This week I’ve been sharing about some of the ways the Wood boys can earn money around here. ( Cash for Candy, Household Jobs, & Scripture Memory) As parents, training our kids how to properly handle money is a wonderful gift that we can give them. And part of that training, for Christian parents, includes what it means to tithe.
Tithing (giving the first 10% of every dollar we make back to God) is such a simple thing to teach a child. In fact, it’s really simple for adults, as well. Simple, but not easy. The beauty of teaching a child to tithe when they are young is that it feels normal and the discipline is not nearly as difficult for them.
Andy & I were both blessed to have parents who taught us to tithe when we were children. So as we grew up and started making more money, it wasn’t ever a question to us whether or not we would tithe.
Generosity has been a huge blessing and source of joy in our marriage. It’s really neat to watch God continually grow our faith as He calls us to higher levels of generosity. Anytime you increase your giving it feels a little scary, but it is fulfilling to watch God continually provide. A highlight of my year each year is when I total up our non-profit contributions to report on our taxes and TurboTax notifies me that we are at risk of being audited because our non-profit contributions seem disproportionate to our income!
One reason our chores and Bible verses are worth 10 cents each is because it’s so easy for them to visually understand tithing. Let’s say that Caedmon earned a total of $3.40 one week. I would give him 34 dimes that we would line up in 3 rows of 10 with and extra row of 4. Then I have him take at least one dime from each row to put in an offering envelope and at least one dime from each row to put in his piggy bank to save. Sometimes he way exceeds the 10% rule. Then we count how many dimes he has left and I trade him a dollar for every ten dimes he has. The leftover money goes in his wallet for him to spend as he pleases. Although, right now we’re saving for season passes to Great America so all of his extra money is going towards meeting that goal.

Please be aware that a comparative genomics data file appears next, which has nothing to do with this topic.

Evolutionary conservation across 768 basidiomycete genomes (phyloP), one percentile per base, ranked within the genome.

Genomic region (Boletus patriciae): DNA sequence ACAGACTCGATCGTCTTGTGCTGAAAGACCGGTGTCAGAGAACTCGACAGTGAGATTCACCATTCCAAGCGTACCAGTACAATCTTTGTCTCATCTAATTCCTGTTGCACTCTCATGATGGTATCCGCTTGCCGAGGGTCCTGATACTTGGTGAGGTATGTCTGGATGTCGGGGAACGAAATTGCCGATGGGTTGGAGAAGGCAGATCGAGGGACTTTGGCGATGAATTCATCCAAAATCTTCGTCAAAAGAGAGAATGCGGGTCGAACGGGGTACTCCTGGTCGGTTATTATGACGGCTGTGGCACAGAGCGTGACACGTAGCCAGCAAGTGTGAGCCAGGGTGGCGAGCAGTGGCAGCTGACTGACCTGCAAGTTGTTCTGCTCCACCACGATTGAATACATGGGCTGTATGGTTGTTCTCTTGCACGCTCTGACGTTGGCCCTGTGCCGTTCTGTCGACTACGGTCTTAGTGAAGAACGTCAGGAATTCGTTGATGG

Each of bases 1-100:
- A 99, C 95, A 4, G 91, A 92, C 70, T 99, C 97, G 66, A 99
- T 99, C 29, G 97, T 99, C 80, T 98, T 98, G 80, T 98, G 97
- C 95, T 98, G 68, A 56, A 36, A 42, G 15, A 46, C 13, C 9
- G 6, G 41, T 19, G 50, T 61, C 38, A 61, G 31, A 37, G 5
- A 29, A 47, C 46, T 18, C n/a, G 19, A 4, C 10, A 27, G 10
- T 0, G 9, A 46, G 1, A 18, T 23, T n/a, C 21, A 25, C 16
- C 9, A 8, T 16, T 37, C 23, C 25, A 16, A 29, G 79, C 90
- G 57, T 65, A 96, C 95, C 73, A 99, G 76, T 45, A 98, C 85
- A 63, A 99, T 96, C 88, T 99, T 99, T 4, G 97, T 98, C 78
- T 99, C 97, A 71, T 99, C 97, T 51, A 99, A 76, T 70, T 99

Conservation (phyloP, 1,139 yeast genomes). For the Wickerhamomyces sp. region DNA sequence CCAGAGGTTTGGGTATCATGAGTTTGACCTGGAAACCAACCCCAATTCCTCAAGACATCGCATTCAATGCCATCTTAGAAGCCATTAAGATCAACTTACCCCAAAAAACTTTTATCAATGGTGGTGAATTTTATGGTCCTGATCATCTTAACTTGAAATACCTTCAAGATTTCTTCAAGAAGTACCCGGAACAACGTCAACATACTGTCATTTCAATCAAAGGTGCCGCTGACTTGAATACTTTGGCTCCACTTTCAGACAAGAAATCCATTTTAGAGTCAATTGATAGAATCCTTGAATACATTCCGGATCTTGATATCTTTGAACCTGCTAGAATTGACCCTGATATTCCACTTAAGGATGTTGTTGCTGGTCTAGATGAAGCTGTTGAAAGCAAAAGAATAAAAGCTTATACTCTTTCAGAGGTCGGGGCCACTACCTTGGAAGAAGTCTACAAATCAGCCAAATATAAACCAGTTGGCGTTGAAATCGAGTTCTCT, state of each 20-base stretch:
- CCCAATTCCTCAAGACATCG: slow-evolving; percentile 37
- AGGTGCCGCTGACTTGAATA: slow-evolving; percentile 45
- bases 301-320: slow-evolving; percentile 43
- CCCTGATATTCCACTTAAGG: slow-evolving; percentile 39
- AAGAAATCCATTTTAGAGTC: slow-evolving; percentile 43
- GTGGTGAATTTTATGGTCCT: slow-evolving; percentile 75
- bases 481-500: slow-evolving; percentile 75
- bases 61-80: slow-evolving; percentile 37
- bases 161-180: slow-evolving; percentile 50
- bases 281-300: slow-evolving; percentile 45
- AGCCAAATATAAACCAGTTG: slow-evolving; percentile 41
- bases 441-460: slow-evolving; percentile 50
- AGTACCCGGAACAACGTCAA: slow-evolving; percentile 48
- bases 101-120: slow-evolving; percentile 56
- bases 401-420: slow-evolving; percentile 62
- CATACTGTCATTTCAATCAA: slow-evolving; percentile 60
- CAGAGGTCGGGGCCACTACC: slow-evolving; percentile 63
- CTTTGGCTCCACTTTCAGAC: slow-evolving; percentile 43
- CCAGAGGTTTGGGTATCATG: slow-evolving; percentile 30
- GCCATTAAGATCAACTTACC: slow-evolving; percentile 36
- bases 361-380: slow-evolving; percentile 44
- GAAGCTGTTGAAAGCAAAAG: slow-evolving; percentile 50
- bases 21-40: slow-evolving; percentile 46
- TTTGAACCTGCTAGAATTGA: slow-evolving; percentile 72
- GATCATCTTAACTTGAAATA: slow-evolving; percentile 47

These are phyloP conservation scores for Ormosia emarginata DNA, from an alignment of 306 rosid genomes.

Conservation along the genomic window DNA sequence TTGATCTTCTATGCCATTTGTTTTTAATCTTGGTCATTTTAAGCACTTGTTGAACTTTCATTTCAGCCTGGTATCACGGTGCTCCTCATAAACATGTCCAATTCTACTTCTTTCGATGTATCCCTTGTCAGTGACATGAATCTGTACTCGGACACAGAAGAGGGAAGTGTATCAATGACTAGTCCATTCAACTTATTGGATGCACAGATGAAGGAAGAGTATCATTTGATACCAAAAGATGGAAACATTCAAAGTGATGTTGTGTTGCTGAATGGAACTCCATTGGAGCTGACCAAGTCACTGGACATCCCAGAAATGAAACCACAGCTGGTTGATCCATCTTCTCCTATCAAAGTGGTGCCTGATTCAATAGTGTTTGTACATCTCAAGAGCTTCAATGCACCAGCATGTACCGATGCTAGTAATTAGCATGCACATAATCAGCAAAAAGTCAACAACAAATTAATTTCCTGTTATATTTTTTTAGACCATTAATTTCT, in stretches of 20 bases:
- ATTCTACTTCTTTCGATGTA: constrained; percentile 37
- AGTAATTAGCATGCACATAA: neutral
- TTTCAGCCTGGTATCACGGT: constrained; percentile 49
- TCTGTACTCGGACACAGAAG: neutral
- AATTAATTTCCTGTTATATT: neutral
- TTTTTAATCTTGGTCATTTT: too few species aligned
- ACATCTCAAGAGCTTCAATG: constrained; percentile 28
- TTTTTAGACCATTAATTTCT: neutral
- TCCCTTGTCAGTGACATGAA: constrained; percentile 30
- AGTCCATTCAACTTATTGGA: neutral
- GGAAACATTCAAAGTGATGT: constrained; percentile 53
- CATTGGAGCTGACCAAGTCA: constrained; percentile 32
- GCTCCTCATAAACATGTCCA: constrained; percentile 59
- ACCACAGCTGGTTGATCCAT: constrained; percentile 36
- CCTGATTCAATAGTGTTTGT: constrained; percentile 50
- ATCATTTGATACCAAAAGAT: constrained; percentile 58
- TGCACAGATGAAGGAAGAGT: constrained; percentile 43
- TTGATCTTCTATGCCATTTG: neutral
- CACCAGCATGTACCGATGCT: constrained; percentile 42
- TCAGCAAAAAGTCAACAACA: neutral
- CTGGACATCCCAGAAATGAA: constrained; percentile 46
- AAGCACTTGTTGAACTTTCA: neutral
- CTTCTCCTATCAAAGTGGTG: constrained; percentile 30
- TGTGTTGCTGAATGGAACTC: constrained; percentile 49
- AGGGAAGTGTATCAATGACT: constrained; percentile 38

Caedmon has so much fun with this whole process. He loves trading out his dimes for dollars and counting the grand total. The child loves money...probably a little too much! For instance, at Easter time we were talking about acting out the Easter story and he told me that he wanted to be Judas because Judas got all the money! I literally was speechless. I think I said something like, “Uh, I don’t think you want to be Judas, buddy. Judas was cursed. He’s the bad guy in the story.” But he was still pretty confident. It was only when Andy told him that Judas died and didn’t get to keep the money that Caedmon was ready to choose a different character. Slightly disturbing...
Nevertheless! Teaching principles of Biblical finance should start young. And we’re hoping that the Biblical principle about “the love of money being the root of all evils” will one day sink in as well!